Companies like MediMusic produce individualized playlists according to the user’s needs. Their AI technology is trained to look at the user’s patterns and then generate a playlist that can help alter moods and create a safer and more tailored experience for the user. Many of these companies work with licensed psychologists and neuroscientists to provide evidence-based solutions for their users.
It’s important for many companies to let their users know that there is no guarantee that this service will help them with their mental issues. In fact, many critics want this message to be echoed by these companies because the research on this type of therapy is still very sparse. This type of technology isn’t bound to only one country, but many of these companies have created a space in which different types of people are able to use the platform. When studying this topic, it’s important to cross-culturally reference your findings because they could vary from culture to culture.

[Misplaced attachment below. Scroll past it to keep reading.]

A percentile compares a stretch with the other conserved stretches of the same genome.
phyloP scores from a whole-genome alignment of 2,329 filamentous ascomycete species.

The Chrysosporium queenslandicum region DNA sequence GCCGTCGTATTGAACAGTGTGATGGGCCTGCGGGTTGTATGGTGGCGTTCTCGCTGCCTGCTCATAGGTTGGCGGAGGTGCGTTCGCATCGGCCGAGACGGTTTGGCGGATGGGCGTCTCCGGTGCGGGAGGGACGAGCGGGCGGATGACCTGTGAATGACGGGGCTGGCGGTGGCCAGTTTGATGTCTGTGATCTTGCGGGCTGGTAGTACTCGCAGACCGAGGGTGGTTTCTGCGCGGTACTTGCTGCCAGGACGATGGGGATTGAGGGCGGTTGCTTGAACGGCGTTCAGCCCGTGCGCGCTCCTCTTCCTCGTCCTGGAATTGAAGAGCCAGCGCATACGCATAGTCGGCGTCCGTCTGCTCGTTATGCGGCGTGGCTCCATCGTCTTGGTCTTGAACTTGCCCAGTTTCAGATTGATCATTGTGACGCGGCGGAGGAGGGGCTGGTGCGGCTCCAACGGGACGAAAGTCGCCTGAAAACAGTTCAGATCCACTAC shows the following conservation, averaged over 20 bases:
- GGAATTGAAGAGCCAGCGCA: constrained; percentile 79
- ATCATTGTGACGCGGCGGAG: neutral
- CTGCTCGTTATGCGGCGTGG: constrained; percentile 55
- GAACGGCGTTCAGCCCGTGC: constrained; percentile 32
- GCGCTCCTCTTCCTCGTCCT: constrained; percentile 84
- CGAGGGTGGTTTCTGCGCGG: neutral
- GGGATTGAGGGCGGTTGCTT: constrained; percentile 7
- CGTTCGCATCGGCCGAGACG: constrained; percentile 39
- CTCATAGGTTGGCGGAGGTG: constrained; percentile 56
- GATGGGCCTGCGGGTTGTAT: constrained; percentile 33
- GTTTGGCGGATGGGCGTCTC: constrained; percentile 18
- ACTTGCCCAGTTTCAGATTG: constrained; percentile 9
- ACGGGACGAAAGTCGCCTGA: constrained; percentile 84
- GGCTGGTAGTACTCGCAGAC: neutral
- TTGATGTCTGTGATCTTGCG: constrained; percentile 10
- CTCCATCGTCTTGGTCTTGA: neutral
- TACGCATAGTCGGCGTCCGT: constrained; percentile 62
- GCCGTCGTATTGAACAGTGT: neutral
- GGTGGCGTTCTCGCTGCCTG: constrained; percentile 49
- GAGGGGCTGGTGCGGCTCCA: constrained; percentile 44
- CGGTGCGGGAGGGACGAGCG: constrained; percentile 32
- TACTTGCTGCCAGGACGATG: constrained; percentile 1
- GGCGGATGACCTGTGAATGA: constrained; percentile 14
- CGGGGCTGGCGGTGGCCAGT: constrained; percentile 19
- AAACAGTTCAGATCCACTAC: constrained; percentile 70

It could also create a chance for revision and fine-tuning which is ultimately what the company and user are always looking for. While there isn’t a definitive answer on whether or not this might be a good experience for you, there is ongoing research about this that you can access at the palm of your hand. What is your opinion on AI-generated therapy?